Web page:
6 Best Ways To Prepare For a Teen Driver

Having a teen driver in the house is both a blessing and a curse.

You don’t have to cart them around everywhere anymore, but there’s the stress of worrying about their safety on the roads. There are also financial considerations.

Will you buy your teen a car? What about insurance costs for an extra driver in the household?

Here’s what to consider when preparing to have a teen driver in the home. This will also help your teen understand the responsibilities that come with being a driver.

1. Determine If Your Teen Is Ready To Start Driving

Not all teens are emotionally or mentally ready to start driving at the age of 16.

One wonders if teens at this age should even be allowed to become legal drivers, considering their brains are still developing.

A study published by the National Institute of Health (NIH) highlights that cognitive development continues into the early 20s.

The prefrontal cortex, responsible for judgment, impulse control and attention, is still forming during the teen years. This means the capacity for logical reasoning and understanding the long-term consequences of behaviour are not fully developed in adolescents who are beginning to drive.

At the same time, hormones are flooding their bodies, pushing emotions rather than logic to the forefront. Teens crave the attention and admiration of their peers and may become sensation-seeking.

This is why young people, especially young males, want to impress their friends by showing off their car’s performance or engaging in risky driving behaviour.

If you feel your teen isn’t mature enough yet to be a responsible driver, you can start teaching them to drive but delay getting a driving license until they’re a little older.

This gives them more time to practice and build confidence behind the wheel.

2. Count The Cost

A teen driver can add hundreds of dollars a year to your household budget. It’s best to plan for the cost of a teen driver well ahead of time.

How much will a driving school cost, or would you rather add grey hairs to your head teaching them yourself which can be stressful?

Can you afford to buy a car for your teen, or will you share a vehicle?

If your teen will need their own vehicle, will you take a loan to buy one and can you afford the monthly repayments?

Discuss vehicle running costs with your teen. Can they pay for gas, car repairs and insurance, or would you need to help them?

For instance, teens typically pay much higher rates for car insurance. According to The Zebra, teens pay, on average, 83% more for car insurance than older drivers. It may be cheaper to add your teen to your car insurance policy.

3. Talk About Driver Safety

Teenagers are inexperienced drivers and, therefore, at higher risk of car accidents.

According to the Insurance Institute for Highway Safety (IIHS), teens are four times more likely to be involved in a crash than drivers aged 20 and older.

Teenagers are more likely to miscalculate a traffic situation and make critical decision errors that result in an accident. They are more likely to speed, tailgate, not use seat belts and text while driving.

Discuss driving safety and set rules with consequences if not adhered to, for example, no driving after a certain hour at night.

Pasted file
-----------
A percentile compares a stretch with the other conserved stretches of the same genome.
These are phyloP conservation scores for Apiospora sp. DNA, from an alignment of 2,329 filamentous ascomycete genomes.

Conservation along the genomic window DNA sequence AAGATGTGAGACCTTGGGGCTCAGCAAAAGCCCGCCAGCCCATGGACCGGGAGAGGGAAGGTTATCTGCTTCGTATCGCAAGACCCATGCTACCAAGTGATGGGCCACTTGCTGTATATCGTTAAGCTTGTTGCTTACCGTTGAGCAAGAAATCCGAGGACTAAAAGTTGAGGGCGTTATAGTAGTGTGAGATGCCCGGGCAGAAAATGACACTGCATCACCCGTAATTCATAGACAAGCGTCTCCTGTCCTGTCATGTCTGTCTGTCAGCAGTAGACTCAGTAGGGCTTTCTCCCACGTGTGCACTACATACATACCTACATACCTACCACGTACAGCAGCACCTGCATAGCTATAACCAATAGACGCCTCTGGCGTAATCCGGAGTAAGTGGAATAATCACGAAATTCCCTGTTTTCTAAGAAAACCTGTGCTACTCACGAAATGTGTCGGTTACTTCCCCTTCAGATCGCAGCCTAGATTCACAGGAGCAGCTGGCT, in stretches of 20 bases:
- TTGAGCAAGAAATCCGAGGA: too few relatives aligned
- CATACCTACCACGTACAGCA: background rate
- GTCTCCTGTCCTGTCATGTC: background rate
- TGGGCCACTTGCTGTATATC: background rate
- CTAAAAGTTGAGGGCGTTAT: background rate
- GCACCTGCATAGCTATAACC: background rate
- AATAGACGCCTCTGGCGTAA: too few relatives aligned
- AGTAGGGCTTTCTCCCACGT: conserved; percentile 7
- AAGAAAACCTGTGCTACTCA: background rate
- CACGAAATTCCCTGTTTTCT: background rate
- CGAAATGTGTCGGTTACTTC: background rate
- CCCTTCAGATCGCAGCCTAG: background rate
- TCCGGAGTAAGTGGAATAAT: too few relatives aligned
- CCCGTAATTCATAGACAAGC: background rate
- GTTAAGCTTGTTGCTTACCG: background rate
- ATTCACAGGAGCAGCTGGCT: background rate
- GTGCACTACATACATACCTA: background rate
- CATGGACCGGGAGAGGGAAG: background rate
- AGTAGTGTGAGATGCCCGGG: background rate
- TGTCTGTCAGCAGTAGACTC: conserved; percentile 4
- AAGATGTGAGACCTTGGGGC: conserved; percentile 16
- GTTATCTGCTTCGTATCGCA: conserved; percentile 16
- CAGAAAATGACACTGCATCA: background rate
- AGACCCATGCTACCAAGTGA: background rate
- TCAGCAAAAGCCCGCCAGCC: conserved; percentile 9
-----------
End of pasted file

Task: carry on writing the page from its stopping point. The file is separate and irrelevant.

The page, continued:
If they break the rules, their driving privileges will be temporarily suspended.

Teens tend to push the boundaries, so they may display a bad attitude toward driving restrictions. The key is repetition. How many teens accept what their parents say the first time around?

Just keep having those driver safety conversations and model good driving behaviour to them when you’re behind the wheel.

4. Choose The Right Vehicle

Budget constraints may mean buying a used vehicle. When shopping for a car for your teen, look for one with a good safety rating and solid safety features.

Many older cars dating back to the early 2000s include features like automated braking, forward collision monitoring, blind spot monitoring and lane departure warning.

5. Install a Driver Monitoring Tool

For extra peace of mind, you can install a driver-monitoring app that tracks your teen’s driving behaviour.

Your car insurance company may have a driver monitoring program where a tracking device that links to an app can be installed in your teen’s car.

You’ll receive an alert on the app when your teen is speeding or using their cell phone while driving. It’s also GPS-enabled so you can see where they have been driving.

Some apps include a panic alert that the driver can trigger when they feel they are in an unsafe situation.

6. Educate Them About Car Maintenance

Teens should learn the basics of car maintenance, including taking their car for regular servicing, knowing how to change a tire and keeping the car clean.

They need to understand that if their vehicle is not properly maintained, it increases the risk of breakdowns and car accidents.

Becoming a driver is a big step toward independence for teens and this transition isn’t always easy on parents. It can be hard to let go and trust that your teen will be a responsible driver.

The better prepared you and your teen are, the easier it will be for both of you.

Deevra Norling is a freelance content writer covering topics such as travel, entrepreneurship, career, human resources, e-commerce, finance, and legal content. When not writing, she’s tossing balls on the beach with the four-legged fur babies she looks after as a professional pet sitter.

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